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Chapter 4. Igneous Rocks. General characteristics of magma. Igneous rocks form as molten rock cools and solidifies General characteristics of magma: Parent material of igneous rocks Forms from partial melting of rocks Magma at surface is called lava. General characteristics of magma.

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Web mst

Chapter 4

Igneous Rocks


General characteristics of magma

General characteristics of magma

  • Igneous rocks form as molten rock cools and solidifies

  • General characteristics of magma:

    • Parent material of igneous rocks

    • Forms from partial melting of rocks

    • Magma at surface is called lava


General characteristics of magma1

General characteristics of magma

  • General characteristic of magma

    • Rocks formed from lava = extrusive, or volcanic rocks

    • Rocks formed from magma at depth = intrusive, or plutonic rocks


General characteristics of magma2

General characteristics of magma

  • The nature of magma

    • Consists of three components:

      • Liquid portion = melt

      • Solids, if any, are silicate minerals

      • Volatiles = dissolved gases in the melt, including water vapor (H2O), carbon dioxide (CO2), and sulfur dioxide (SO2)


General characteristics of magma3

General characteristics of magma

  • Crystallization of magma

    • Cooling of magma results in the systematic arrangement of ions into orderly patterns

    • The silicate minerals resulting from crystallization form in a predictable order

    • Texture - size and arrangement of mineral grains


Igneous textures

Igneous textures

  • Texture is used to describe the overall appearance of a rock based on the size, shape, and arrangement of interlocking minerals

  • Factors affecting crystal size

    • Rate of cooling

      • Slow rate = fewer but larger crystals

      • Fast rate = many small crystals

      • Very fast rate forms glass


Igneous textures1

Igneous textures

  • Factors affecting crystal size

    • % of silica (SiO2) present

    • Dissolved gases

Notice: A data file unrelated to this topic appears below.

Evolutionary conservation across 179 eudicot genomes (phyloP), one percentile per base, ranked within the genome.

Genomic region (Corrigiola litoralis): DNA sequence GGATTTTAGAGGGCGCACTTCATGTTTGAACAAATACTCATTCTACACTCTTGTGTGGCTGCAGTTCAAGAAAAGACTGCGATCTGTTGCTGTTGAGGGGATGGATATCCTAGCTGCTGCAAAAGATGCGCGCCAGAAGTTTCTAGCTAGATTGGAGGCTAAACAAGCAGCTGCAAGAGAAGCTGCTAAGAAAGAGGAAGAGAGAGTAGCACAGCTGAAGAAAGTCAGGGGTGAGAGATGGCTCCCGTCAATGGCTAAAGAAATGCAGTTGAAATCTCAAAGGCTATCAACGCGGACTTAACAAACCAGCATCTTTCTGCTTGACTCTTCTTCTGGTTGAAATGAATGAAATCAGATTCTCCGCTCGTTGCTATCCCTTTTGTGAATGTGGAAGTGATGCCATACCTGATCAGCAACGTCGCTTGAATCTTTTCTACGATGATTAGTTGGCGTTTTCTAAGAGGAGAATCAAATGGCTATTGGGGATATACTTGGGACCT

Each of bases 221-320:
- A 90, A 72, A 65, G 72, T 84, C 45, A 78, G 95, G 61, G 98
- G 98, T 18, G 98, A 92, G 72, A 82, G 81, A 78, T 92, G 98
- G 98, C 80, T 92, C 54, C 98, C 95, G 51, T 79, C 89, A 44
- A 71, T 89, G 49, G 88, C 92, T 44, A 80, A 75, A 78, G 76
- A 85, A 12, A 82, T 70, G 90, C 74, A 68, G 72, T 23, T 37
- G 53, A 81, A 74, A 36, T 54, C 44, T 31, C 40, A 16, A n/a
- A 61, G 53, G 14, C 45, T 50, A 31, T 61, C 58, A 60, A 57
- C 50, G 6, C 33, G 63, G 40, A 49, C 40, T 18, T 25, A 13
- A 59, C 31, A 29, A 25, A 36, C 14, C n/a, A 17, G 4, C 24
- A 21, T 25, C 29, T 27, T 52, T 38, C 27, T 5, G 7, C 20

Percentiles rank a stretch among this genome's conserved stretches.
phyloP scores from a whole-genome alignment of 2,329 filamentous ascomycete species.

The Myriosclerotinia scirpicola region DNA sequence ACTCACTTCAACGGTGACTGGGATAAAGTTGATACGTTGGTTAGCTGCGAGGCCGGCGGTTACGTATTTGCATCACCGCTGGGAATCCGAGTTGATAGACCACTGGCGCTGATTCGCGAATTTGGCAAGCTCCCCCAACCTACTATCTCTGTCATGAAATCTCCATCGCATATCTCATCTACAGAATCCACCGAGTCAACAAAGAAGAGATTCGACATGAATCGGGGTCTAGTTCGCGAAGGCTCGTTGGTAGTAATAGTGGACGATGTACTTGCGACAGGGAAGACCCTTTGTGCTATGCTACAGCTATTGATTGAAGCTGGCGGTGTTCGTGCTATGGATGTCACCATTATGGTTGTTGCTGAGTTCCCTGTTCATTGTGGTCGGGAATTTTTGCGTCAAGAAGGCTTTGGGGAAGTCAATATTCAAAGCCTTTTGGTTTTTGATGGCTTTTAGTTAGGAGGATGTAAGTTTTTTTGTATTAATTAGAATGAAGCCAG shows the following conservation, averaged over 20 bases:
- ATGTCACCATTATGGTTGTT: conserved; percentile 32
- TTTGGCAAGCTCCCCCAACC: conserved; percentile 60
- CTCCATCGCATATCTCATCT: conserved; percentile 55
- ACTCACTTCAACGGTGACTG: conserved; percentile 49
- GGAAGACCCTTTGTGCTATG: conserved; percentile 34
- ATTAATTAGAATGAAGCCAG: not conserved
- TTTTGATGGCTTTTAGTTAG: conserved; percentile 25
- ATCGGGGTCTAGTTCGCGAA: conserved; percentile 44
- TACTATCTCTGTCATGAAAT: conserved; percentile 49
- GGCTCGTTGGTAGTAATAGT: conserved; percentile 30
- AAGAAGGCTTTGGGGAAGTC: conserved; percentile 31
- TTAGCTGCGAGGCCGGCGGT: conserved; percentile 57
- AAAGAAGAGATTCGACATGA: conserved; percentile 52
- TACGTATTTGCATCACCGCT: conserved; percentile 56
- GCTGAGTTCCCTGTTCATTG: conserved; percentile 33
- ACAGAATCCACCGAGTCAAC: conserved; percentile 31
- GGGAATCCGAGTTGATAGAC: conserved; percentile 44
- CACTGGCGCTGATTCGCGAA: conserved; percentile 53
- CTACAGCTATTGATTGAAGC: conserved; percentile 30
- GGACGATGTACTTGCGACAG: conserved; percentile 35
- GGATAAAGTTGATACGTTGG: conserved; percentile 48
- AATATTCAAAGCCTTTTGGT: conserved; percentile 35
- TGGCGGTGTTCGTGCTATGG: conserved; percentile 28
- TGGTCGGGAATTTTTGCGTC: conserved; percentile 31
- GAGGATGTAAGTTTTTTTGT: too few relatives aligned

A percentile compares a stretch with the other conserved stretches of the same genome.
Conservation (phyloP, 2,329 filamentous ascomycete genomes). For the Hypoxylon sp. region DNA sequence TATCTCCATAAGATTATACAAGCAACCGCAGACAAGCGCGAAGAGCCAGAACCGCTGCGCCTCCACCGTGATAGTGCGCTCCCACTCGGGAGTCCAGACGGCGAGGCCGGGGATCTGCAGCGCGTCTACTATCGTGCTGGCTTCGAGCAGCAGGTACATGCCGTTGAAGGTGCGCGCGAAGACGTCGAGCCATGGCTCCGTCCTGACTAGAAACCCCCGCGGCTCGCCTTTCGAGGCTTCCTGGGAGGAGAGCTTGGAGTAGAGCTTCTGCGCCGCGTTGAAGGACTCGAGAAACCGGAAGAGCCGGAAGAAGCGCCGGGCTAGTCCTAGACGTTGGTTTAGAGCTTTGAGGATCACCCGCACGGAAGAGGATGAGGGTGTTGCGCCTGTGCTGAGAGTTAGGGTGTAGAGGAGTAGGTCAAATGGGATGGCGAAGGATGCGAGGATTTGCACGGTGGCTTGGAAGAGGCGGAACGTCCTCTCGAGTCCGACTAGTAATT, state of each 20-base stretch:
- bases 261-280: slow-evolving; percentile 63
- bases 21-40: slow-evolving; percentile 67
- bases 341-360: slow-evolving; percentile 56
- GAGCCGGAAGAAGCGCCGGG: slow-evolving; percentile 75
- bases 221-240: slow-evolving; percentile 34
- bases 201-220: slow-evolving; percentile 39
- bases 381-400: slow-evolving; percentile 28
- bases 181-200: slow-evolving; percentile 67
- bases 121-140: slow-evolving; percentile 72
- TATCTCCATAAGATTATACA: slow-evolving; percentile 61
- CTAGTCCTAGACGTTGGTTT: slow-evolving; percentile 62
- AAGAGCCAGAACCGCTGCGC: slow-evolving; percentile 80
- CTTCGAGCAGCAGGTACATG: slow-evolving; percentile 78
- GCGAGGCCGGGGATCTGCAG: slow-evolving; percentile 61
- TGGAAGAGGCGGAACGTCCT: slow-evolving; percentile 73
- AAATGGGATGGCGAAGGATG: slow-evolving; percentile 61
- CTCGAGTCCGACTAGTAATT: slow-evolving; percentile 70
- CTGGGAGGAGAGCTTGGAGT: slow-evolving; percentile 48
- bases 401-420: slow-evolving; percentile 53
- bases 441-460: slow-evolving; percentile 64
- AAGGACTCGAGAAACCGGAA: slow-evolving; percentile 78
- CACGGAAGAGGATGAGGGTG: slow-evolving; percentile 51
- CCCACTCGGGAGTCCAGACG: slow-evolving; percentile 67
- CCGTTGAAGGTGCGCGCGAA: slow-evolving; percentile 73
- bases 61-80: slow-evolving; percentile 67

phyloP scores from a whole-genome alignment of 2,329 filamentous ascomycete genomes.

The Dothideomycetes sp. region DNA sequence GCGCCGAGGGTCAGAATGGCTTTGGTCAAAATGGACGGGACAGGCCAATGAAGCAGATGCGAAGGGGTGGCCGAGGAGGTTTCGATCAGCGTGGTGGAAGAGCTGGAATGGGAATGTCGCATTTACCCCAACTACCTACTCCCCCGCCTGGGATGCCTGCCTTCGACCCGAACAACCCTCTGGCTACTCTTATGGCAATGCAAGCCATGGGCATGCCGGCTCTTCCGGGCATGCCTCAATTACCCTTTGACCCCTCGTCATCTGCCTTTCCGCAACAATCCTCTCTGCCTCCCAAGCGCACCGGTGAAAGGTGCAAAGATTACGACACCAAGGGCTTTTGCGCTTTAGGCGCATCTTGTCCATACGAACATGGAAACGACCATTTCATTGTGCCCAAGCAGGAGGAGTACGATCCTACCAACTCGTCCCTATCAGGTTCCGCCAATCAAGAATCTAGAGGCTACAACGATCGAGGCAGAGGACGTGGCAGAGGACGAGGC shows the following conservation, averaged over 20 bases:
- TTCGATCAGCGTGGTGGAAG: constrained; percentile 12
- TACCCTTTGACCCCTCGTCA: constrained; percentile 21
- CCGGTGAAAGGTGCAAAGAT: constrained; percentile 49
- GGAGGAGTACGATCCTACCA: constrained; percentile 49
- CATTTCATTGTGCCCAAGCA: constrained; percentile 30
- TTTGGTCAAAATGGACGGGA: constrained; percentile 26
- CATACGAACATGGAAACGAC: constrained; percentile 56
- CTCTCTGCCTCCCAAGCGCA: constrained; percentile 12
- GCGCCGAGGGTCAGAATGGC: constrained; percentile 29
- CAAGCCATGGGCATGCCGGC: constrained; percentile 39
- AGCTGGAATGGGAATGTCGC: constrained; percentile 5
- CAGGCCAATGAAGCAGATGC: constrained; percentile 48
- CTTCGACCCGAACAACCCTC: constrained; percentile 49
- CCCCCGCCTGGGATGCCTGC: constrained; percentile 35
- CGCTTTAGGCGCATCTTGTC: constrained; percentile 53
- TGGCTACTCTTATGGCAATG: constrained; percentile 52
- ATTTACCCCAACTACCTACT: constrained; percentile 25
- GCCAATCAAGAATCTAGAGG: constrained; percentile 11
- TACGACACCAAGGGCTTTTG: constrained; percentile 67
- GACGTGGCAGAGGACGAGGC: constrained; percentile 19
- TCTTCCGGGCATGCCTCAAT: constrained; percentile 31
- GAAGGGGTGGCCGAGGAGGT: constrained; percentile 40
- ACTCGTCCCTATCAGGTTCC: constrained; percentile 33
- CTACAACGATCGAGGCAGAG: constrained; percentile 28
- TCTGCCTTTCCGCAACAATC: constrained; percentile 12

Igneous textures2

Igneous textures

  • Types of igneous textures

    • Aphanitic (fine-grained) texture

      • Rapid rate of cooling

      • Microscopic crystals

      • May contain vesicles (holes from gas bubbles)

    • Phaneritic (coarse-grained) texture

      • Slow cooling

      • Large, visible crystals


Aphanitic texture

Aphanitic texture


Phaneritic texture

Phaneritic texture


Igneous textures3

Igneous textures

  • Types of igneous textures

    • Porphyritic texture

      • Minerals form at different temperatures

      • Large crystals (phenocrysts) are embedded in a matrix of smaller crystals (groundmass)

    • Glassytexture

      • Very rapid cooling of lava

      • Resulting rock is called obsidian


Igneous textures4

Igneous textures

  • Types of igneous textures

    • Pyroclastic texture

      • Fragmental appearance produced by violent volcanic eruptions

      • Often appear more similar to sedimentary rocks

    • Pegmatitic texture

      • Exceptionally coarse grained

      • Form in late stages of crystallization of granitic magmas


Porphyritic texture

Porphyritic texture


Glassy texture

Glassy texture


Igneous compositions

Igneous compositions

  • Igneous rocks are composed primarily of silicate minerals

    • Dark (or ferromagnesian) silicates

      • Olivine, pyroxene, amphibole, and biotite mica

    • Light (or nonferromagnesian) silicates

      • Quartz, muscovite mica, and feldspars


Igneous compositions1

Igneous compositions

  • Graniticversus basaltic compositions

    • Granitic composition

      • Light-colored silicates

      • Termed felsic (feldspar and silica) in composition

      • High amounts of silica (SiO2)

      • Major constituent of continental crust


Igneous compositions2

Igneous compositions

  • Graniticversus basaltic compositions

    • Basaltic composition

      • Dark silicates and calcium-rich feldspar

      • Termed mafic (magnesium and ferrum, for iron) in composition

      • Higher dense than granitic rocks

      • Comprise the ocean floor and many volcanic islands


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Basaltic lava dropping into the ocean along Kilauea Volcano along the southeastern coast of the big island of Hawaii


Igneous compositions3

Igneous compositions

  • Other compositional groups

    • Intermediate (or andesitic) composition

      • Contain 25% or more dark silicate minerals

      • Associated with explosive volcanic activity

    • Ultramafic composition

      • Rare composition that is high in magnesium and iron

      • Composed entirely of ferromagnesian silicates


Igneous compositions4

Igneous compositions

  • Silica content as an indicator of composition

    • Exhibits a considerable range in the crust

      • 45% to 70%

  • Silica content influences magma behavior

    • Granitic magmas = high silica content and viscous

    • Basaltic magmas = much lower silica content and more fluid-like behavior


  • Igneous compositions5

    Igneous compositions

    • Naming igneous rocks – granitic rocks

      • Granite

        • Phaneritic

        • Over 25% quartz, about 65% or more feldspar

        • Very abundant - often associated with mountain building